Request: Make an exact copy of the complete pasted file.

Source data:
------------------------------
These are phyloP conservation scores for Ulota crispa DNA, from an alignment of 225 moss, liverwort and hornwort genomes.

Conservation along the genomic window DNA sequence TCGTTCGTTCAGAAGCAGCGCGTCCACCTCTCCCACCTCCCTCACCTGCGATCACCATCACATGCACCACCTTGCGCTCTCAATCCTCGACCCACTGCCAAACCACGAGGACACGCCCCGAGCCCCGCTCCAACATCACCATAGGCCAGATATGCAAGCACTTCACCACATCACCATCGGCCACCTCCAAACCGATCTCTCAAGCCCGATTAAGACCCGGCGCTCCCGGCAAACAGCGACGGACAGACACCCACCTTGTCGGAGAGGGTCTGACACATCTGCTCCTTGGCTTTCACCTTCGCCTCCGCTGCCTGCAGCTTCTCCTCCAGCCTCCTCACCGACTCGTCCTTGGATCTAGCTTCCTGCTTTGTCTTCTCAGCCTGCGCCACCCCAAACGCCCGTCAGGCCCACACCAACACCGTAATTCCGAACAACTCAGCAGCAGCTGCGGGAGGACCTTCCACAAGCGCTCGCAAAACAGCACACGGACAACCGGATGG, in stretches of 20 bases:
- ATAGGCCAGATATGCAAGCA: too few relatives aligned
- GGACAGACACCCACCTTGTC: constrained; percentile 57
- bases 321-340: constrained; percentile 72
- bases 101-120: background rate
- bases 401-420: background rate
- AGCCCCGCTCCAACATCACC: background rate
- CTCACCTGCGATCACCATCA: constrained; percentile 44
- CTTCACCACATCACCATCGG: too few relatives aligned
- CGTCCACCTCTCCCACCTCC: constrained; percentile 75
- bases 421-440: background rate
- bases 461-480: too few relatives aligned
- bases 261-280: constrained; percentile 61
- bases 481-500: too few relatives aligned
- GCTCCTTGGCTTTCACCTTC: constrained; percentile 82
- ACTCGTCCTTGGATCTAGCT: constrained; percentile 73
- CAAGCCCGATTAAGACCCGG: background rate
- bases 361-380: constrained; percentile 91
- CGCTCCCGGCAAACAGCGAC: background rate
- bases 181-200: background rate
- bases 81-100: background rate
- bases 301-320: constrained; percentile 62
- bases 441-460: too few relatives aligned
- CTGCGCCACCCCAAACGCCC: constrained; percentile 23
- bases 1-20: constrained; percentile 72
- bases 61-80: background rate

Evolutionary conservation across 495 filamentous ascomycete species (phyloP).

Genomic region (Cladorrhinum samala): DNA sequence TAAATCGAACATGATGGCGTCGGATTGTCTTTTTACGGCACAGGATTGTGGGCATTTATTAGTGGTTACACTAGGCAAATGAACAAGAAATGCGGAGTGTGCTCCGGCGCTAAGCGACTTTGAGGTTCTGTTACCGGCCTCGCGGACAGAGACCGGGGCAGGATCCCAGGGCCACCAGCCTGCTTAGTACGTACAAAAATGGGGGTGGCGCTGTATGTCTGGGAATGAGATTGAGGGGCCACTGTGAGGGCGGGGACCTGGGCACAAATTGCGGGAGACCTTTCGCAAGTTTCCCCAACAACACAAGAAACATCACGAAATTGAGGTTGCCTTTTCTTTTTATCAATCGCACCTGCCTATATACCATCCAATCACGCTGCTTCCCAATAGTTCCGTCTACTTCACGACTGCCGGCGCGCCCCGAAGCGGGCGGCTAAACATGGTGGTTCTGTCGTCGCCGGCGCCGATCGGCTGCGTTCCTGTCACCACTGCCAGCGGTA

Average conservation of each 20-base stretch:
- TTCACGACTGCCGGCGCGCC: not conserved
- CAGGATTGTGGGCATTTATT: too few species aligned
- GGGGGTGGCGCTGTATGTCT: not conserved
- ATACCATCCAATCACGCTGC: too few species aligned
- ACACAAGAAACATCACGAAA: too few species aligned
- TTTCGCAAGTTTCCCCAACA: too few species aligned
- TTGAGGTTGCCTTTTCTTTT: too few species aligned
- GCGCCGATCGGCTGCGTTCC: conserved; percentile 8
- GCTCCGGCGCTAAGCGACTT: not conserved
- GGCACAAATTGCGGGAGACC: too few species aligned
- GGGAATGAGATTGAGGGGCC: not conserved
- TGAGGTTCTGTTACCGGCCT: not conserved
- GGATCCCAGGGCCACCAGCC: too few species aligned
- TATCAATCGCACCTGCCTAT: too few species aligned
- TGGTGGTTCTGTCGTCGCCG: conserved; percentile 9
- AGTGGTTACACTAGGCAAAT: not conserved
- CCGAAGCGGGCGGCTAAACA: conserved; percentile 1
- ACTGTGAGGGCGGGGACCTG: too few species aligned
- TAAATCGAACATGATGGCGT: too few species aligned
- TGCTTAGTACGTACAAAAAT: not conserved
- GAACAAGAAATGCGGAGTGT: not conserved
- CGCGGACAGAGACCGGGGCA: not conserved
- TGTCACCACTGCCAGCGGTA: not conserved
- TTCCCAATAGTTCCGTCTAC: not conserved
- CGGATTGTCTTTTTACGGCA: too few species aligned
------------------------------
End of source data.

These are phyloP conservation scores for Ulota crispa DNA, from an alignment of 225 moss, liverwort and hornwort genomes.

Conservation along the genomic window DNA sequence TCGTTCGTTCAGAAGCAGCGCGTCCACCTCTCCCACCTCCCTCACCTGCGATCACCATCACATGCACCACCTTGCGCTCTCAATCCTCGACCCACTGCCAAACCACGAGGACACGCCCCGAGCCCCGCTCCAACATCACCATAGGCCAGATATGCAAGCACTTCACCACATCACCATCGGCCACCTCCAAACCGATCTCTCAAGCCCGATTAAGACCCGGCGCTCCCGGCAAACAGCGACGGACAGACACCCACCTTGTCGGAGAGGGTCTGACACATCTGCTCCTTGGCTTTCACCTTCGCCTCCGCTGCCTGCAGCTTCTCCTCCAGCCTCCTCACCGACTCGTCCTTGGATCTAGCTTCCTGCTTTGTCTTCTCAGCCTGCGCCACCCCAAACGCCCGTCAGGCCCACACCAACACCGTAATTCCGAACAACTCAGCAGCAGCTGCGGGAGGACCTTCCACAAGCGCTCGCAAAACAGCACACGGACAACCGGATGG, in stretches of 20 bases:
- ATAGGCCAGATATGCAAGCA: too few relatives aligned
- GGACAGACACCCACCTTGTC: constrained; percentile 57
- bases 321-340: constrained; percentile 72
- bases 101-120: background rate
- bases 401-420: background rate
- AGCCCCGCTCCAACATCACC: background rate
- CTCACCTGCGATCACCATCA: constrained; percentile 44
- CTTCACCACATCACCATCGG: too few relatives aligned
- CGTCCACCTCTCCCACCTCC: constrained; percentile 75
- bases 421-440: background rate
- bases 461-480: too few relatives aligned
- bases 261-280: constrained; percentile 61
- bases 481-500: too few relatives aligned
- GCTCCTTGGCTTTCACCTTC: constrained; percentile 82
- ACTCGTCCTTGGATCTAGCT: constrained; percentile 73
- CAAGCCCGATTAAGACCCGG: background rate
- bases 361-380: constrained; percentile 91
- CGCTCCCGGCAAACAGCGAC: background rate
- bases 181-200: background rate
- bases 81-100: background rate
- bases 301-320: constrained; percentile 62
- bases 441-460: too few relatives aligned
- CTGCGCCACCCCAAACGCCC: constrained; percentile 23
- bases 1-20: constrained; percentile 72
- bases 61-80: background rate

Evolutionary conservation across 495 filamentous ascomycete species (phyloP).

Genomic region (Cladorrhinum samala): DNA sequence TAAATCGAACATGATGGCGTCGGATTGTCTTTTTACGGCACAGGATTGTGGGCATTTATTAGTGGTTACACTAGGCAAATGAACAAGAAATGCGGAGTGTGCTCCGGCGCTAAGCGACTTTGAGGTTCTGTTACCGGCCTCGCGGACAGAGACCGGGGCAGGATCCCAGGGCCACCAGCCTGCTTAGTACGTACAAAAATGGGGGTGGCGCTGTATGTCTGGGAATGAGATTGAGGGGCCACTGTGAGGGCGGGGACCTGGGCACAAATTGCGGGAGACCTTTCGCAAGTTTCCCCAACAACACAAGAAACATCACGAAATTGAGGTTGCCTTTTCTTTTTATCAATCGCACCTGCCTATATACCATCCAATCACGCTGCTTCCCAATAGTTCCGTCTACTTCACGACTGCCGGCGCGCCCCGAAGCGGGCGGCTAAACATGGTGGTTCTGTCGTCGCCGGCGCCGATCGGCTGCGTTCCTGTCACCACTGCCAGCGGTA

Average conservation of each 20-base stretch:
- TTCACGACTGCCGGCGCGCC: not conserved
- CAGGATTGTGGGCATTTATT: too few species aligned
- GGGGGTGGCGCTGTATGTCT: not conserved
- ATACCATCCAATCACGCTGC: too few species aligned
- ACACAAGAAACATCACGAAA: too few species aligned
- TTTCGCAAGTTTCCCCAACA: too few species aligned
- TTGAGGTTGCCTTTTCTTTT: too few species aligned
- GCGCCGATCGGCTGCGTTCC: conserved; percentile 8
- GCTCCGGCGCTAAGCGACTT: not conserved
- GGCACAAATTGCGGGAGACC: too few species aligned
- GGGAATGAGATTGAGGGGCC: not conserved
- TGAGGTTCTGTTACCGGCCT: not conserved
- GGATCCCAGGGCCACCAGCC: too few species aligned
- TATCAATCGCACCTGCCTAT: too few species aligned
- TGGTGGTTCTGTCGTCGCCG: conserved; percentile 9
- AGTGGTTACACTAGGCAAAT: not conserved
- CCGAAGCGGGCGGCTAAACA: conserved; percentile 1
- ACTGTGAGGGCGGGGACCTG: too few species aligned
- TAAATCGAACATGATGGCGT: too few species aligned
- TGCTTAGTACGTACAAAAAT: not conserved
- GAACAAGAAATGCGGAGTGT: not conserved
- CGCGGACAGAGACCGGGGCA: not conserved
- TGTCACCACTGCCAGCGGTA: not conserved
- TTCCCAATAGTTCCGTCTAC: not conserved
- CGGATTGTCTTTTTACGGCA: too few species aligned